# Unique Paths

​A robot is located at the top-left corner of a m x n grid (marked as ‘Start’ in the diagram below). The robot can only move either down or right at any point in time. The robot is trying to reach the bottom-right corner of the grid (marked as ‘Finish’ in the diagram below). How many possible unique paths are there?

Example :

```Input : A = 2, B = 2
Output : 2

2 possible routes : (0, 0) -> (0, 1) -> (1, 1)
OR  : (0, 0) -> (1, 0) -> (1, 1)
```

Since the robot can only move right and down, when it arrives at a point, it either arrives from left or above. If we use `dp[i][j]` for the number of unique paths to arrive at the `point (i,j)`, then the state equation is `dp[i][j] = dp[i][j - 1] + dp[i - 1][j]`. Moreover, we have the base cases `dp[j] = dp[i] = 1` for all valid `i` and `j`. Check the below figure for a better understanding.

```class Solution {
public int uniquePaths(int m, int n) {
int[][] dp = new int[m][n];
for (int i = 0; i < m; i++) dp[i] = 1;
for (int i = 0; i < n; i++) dp[i] = 1;
for (int i = 1; i < m; i++) {
for (int j = 1; j < n; j++) {
dp[i][j] = dp[i - 1][j] + dp[i][j - 1];
}
}
return dp[m - 1][n - 1];
}
}
```

The above solution runs in `O(m*n)` time and costs `O(m*n)` space. However, you may have noticed that each time when we update `dp[i][j]`, we only need `dp[i - 1][j]` (at the previous row) and `dp[i][j - 1]` (at the current row). So we can reduce the memory usage to just two rows (`O(n)`).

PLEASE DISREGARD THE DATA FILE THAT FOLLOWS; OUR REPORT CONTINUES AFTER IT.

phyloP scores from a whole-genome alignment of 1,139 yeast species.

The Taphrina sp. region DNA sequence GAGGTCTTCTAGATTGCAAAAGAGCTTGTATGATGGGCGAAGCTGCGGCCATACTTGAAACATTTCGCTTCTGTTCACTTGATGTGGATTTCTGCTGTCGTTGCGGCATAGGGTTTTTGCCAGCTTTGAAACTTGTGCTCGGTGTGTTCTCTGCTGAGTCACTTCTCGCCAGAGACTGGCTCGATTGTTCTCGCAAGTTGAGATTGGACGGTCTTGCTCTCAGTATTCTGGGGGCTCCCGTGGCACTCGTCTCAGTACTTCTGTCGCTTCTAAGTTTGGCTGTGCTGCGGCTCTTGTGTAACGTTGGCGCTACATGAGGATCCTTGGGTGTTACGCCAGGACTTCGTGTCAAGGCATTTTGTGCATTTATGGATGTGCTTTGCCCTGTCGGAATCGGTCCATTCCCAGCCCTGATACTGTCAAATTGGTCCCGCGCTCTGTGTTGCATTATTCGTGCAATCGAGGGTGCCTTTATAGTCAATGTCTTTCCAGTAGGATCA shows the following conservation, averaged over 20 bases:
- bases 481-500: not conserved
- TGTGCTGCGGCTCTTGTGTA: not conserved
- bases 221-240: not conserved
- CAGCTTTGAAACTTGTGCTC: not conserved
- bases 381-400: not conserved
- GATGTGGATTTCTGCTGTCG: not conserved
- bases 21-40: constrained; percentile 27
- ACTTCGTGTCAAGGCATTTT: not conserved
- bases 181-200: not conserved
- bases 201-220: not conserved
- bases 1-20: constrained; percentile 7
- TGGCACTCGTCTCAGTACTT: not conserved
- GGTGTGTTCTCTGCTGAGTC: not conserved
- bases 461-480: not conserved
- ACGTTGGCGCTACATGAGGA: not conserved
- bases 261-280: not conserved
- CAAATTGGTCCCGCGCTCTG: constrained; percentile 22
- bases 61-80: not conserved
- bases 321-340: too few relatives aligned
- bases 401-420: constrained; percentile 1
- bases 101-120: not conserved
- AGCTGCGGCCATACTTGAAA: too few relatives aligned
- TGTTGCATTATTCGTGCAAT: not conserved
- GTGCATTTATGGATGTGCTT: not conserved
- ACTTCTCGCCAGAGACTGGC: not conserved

```class Solution {
public int uniquePaths(int m, int n) {
int[] previousRow = new int[n];
int[] currentRow = new int[n];
for (int i = 0; i < n; i++) {
previousRow[i] = 1;
currentRow[i] = 1;
}
for (int i = 1; i < m; i++) {
for (int j = 1; j < n; j++) {
currentRow[j] = previousRow[j] + currentRow[j - 1];
}
previousRow = currentRow;
}
return currentRow[n - 1];
}
}
```

Further inspecting the above code, `previousRow[j]` is just the `currentRow[j]` before the update. So we can further reduce the memory usage to one row.

```class Solution {
public int uniquePaths(int m, int n) {
int[] currentRow = new int[n];
for (int i = 0; i < n; i++) {
currentRow[i] = 1;
}
for (int i = 1; i < m; i++) {
for (int j = 1; j < n; j++) {
currentRow[j] = currentRow[j] + currentRow[j - 1];
}
}
return currentRow[n - 1];
}
}
```

The problem can also be solved using backtracking and Memoization. This approach is more useful when the robot can move in multiple directions like left, right, top, bottom or diagonally.

```class Solution {

public int uniquePaths(int m, int n) {
int[][] board = new int[m][n];
board[m - 1][n - 1] = 1;
int count = backTrack(board, m, n, 0, 0);
return count;
}

private int backTrack(int[][] board, int m, int n, int i, int j) {
if (i == m || j == n) return 0;
if (board[i][j] != 0) return board[i][j];
int c1 = backTrack(board, m, n, (i + 1), j);
int c2 = backTrack(board, m, n, i, (j + 1));
board[i][j] = (c1 + c2);
return board[i][j];
}
}
```

The backtracking solution also runs in `O(m*n)` times. ​